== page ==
Thoughts On The Dead

Musings on the Most Ridiculous Band I Can't Stop Listening To

Always A Dead Connection

Like so many other things, this was John Kahn’s fault. You will recall that in October of ’74, the Grateful Dead pulled the ol’ “fake retirement” trick–one of the hoariest gimmicks in show biz–and now Garcia had no touring money coming in. This is suboptimal for a man with three children and a mortgage, and so Garcia ramped up the Jerry Band. Whereas before, he stuck mostly to the Bay Area and played with locals, now he would take to the road and get some of that sweet, sweet East Coast cash. Those coffers ain’t gonna replenish themselves.

First, he put together the Legion of Mary–his best solo band, hands down–which was Kahn on bass (of course), Merl Saunders on organ and terrible vocals, Martin Fierro on out-of-tune saxophone, and the Greatest Drummer of All Time™ Ronnie Tutt. Sadly, this combo proved short-lived; Garcia fired Saunders and Fierro (not personally, of course; he let Parish make the calls) and added legendary British pianist Nicky Hopkins. Those big, brutish block chords in Sympathy for the Devil? That was Nicky.

But Nicky wasn’t a road dog like Garcia was: he was unhealthy since he was a kid, and he drank too damn much. He was a chatty drunk, too, and would introduce songs for ten minutes. Plus, according to Ronnie Tutt, he had bad time. (What Ronnie Tutt thought of Garcia’s time, he has kept to himself all these years.) A new keyboardist was needed. Someone reliable, professional, a real team player.

So Garcia hired an insane junkie.

James Booker’s tenure with the Jerry Band lasted a weekend, which makes him the Anthony Scaramucci of the JGB. Quite frankly, I can’t believe Garcia kept him on for the second night. Go listen to the show. Booker overpowers Garcia, and Kahn, with the deluge of music coming from his piano and, even more hilariously, refuses to listen to Garcia in the slightest. Booker cuts off his solos, goes into verses when Garcia starts singing the chorus, and at least once takes over the lead vocal halfway through the song. Also: the tunes end when James Booker says they end, and that’s it. (Every song. Every single song ends with Garcia trying to finish up the song but Booker keeps playing, or he’ll just ripcord out of the song while Garcia is soloing away merrily in the background.)

Was he amused? Pissed? I bet Garcia was pissed. I’ll bet his eyes got darker and darker throughout the evening, and that he made fun of Kahn for the suggestion for years afterwards.

Anyway, this is the 1/9/76 show. There was a second show the following night, and then James Booker was bundled back onto a plane bound for New Orleans. Garcia called up Keith and Mrs. Donna Jean and never hired any geniuses ever again.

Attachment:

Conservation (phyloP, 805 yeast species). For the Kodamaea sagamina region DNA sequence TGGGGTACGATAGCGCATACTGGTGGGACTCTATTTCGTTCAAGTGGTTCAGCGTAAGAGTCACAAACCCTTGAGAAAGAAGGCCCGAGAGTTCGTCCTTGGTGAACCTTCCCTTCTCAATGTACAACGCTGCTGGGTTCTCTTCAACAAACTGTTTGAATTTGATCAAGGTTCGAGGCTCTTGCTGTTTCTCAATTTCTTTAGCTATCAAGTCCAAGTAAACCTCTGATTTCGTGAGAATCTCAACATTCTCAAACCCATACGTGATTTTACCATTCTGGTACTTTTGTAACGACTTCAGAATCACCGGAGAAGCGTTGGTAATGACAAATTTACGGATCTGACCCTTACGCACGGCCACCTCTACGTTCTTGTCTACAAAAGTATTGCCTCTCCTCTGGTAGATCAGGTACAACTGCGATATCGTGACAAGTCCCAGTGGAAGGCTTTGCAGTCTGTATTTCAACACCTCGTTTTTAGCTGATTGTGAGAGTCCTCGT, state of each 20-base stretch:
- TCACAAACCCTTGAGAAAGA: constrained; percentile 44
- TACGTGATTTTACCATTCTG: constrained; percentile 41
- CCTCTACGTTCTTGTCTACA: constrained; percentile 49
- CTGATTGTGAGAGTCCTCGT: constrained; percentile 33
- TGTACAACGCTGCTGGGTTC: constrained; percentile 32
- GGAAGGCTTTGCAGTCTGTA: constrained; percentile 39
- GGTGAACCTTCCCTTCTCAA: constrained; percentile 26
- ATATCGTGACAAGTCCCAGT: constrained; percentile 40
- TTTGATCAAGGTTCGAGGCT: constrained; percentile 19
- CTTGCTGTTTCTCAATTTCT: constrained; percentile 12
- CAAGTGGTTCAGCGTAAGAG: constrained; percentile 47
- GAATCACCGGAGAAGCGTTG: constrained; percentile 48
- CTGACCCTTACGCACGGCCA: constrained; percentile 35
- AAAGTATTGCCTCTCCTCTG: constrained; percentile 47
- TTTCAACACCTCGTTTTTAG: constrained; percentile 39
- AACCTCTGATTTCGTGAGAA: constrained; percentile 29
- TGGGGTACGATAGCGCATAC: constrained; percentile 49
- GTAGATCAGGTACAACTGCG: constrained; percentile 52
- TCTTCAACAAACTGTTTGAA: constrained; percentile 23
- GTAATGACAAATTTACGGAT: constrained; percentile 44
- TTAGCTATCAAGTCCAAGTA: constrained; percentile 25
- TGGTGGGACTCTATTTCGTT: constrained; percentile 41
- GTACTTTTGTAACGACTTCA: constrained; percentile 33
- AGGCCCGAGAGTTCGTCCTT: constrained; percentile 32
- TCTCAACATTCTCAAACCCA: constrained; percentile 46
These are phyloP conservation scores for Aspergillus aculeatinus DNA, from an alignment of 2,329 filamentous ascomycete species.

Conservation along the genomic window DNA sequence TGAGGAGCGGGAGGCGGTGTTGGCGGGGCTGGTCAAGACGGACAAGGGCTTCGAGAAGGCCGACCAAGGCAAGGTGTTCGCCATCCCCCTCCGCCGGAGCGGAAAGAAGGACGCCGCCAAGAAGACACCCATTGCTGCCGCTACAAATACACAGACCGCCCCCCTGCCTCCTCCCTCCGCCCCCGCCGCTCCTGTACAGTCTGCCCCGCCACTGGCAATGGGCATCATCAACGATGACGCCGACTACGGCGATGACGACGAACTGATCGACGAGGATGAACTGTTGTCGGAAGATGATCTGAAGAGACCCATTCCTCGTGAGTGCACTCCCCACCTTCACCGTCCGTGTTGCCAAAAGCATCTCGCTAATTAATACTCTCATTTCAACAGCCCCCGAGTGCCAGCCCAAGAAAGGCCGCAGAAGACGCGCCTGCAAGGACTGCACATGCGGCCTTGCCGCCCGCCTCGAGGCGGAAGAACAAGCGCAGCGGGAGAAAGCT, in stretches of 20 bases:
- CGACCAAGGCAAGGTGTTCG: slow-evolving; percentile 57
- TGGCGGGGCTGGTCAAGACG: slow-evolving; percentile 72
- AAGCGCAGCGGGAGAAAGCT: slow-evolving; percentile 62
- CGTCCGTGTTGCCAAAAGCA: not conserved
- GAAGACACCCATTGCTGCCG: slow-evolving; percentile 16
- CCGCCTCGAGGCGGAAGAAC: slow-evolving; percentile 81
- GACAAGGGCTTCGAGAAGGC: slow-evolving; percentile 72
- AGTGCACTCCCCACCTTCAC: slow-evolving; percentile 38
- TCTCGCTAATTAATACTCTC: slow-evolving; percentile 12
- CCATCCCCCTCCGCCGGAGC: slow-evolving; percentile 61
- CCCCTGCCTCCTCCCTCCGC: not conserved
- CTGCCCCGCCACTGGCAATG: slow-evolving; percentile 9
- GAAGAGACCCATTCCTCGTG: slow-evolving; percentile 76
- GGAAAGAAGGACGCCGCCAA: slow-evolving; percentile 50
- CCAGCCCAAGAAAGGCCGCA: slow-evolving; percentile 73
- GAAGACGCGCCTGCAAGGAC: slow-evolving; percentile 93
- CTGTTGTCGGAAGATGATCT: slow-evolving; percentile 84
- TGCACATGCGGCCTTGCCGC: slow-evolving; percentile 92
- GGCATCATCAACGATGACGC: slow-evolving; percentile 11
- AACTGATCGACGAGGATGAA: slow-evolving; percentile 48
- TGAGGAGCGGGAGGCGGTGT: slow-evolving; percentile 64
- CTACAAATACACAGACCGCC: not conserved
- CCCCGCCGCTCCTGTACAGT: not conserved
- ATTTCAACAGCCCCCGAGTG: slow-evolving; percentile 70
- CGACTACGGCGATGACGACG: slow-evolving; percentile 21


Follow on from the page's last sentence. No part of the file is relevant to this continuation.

6 Comments

  1. The whole episode serves Garcia right, though. Doing things his own way because he was a genius, refusing to end songs until he felt like it, playing songs he felt like playing instead of what people wanted to hear, refusing to use a set list–who would do that?

    The Garcia Band was a more professional band after the Booker experience, because Jerry had looked at the abyss, and the abyss had stared back at him (with his one good eye).

    • Thoughts On The Dead

      October 24, 2017 at 10:35 pm

      “Oh, you think you know how to solo over everybody and do whatever you want? Watch and learn, kid.”

  2. From Blair Jackson’s outtakes to his Garcia book:

    http://www.blairjackson.com/chapter_fourteen_additions.htm:

    “Booker was my idea,” Kahn said with an embarrassed chuckle. “I knew him from doing sessions in L.A. He came to my house in Mill Valley a couple of days before the gigs [at Sophie’s in Palo Alto]. First he didn’t show up until 5 in the morning. Me and Jerry were there and we’re getting calls from his grandmother and his priest — Booker had gotten lost en route somehow; they’d lost track of him. Finally I got a call and it was Booker himself. He was calling from Dan’s Greenhouse, a liquor store. He was in front of there at 5 in the morning with an overcoat and no socks and a hat bag; that was it — no clothes. He had about 30 eye patches and eight or nine wigs.

    “The shows were really cool. But he wouldn’t learn any of our songs. We tried to teach him songs and he refused. He was a little crazed, so we ended up doing mostly his songs. He did half a set of solo piano and it was great; you could hear a pin drop. And he played things like the “Minute Waltz”; it was incredible. He could still play great. He could switch between piano and organ really easily and it would sound amazing. But he was out of his mind. He was watching cars go by and was checking out license plates and talking about the CIA. He saw a Louisiana license plate and then John Kennedy’s name somewhere and that freaked him out. He saw bad omens everywhere and he was getting really weird. I didn’t know he was that crazy, so I might have had delusions that we’d stay together longer.”

  3. I find the Hopkins Piano in “Monkey Man” to be absolutely mesmerizing.

    Thoughts on Nicky?

  4. I mean Nicky did the British Studio thing, then he came and lived among the hippies, Nicky and the Hippies,

    JGB, Zero, QuickSilver…

    Scientology

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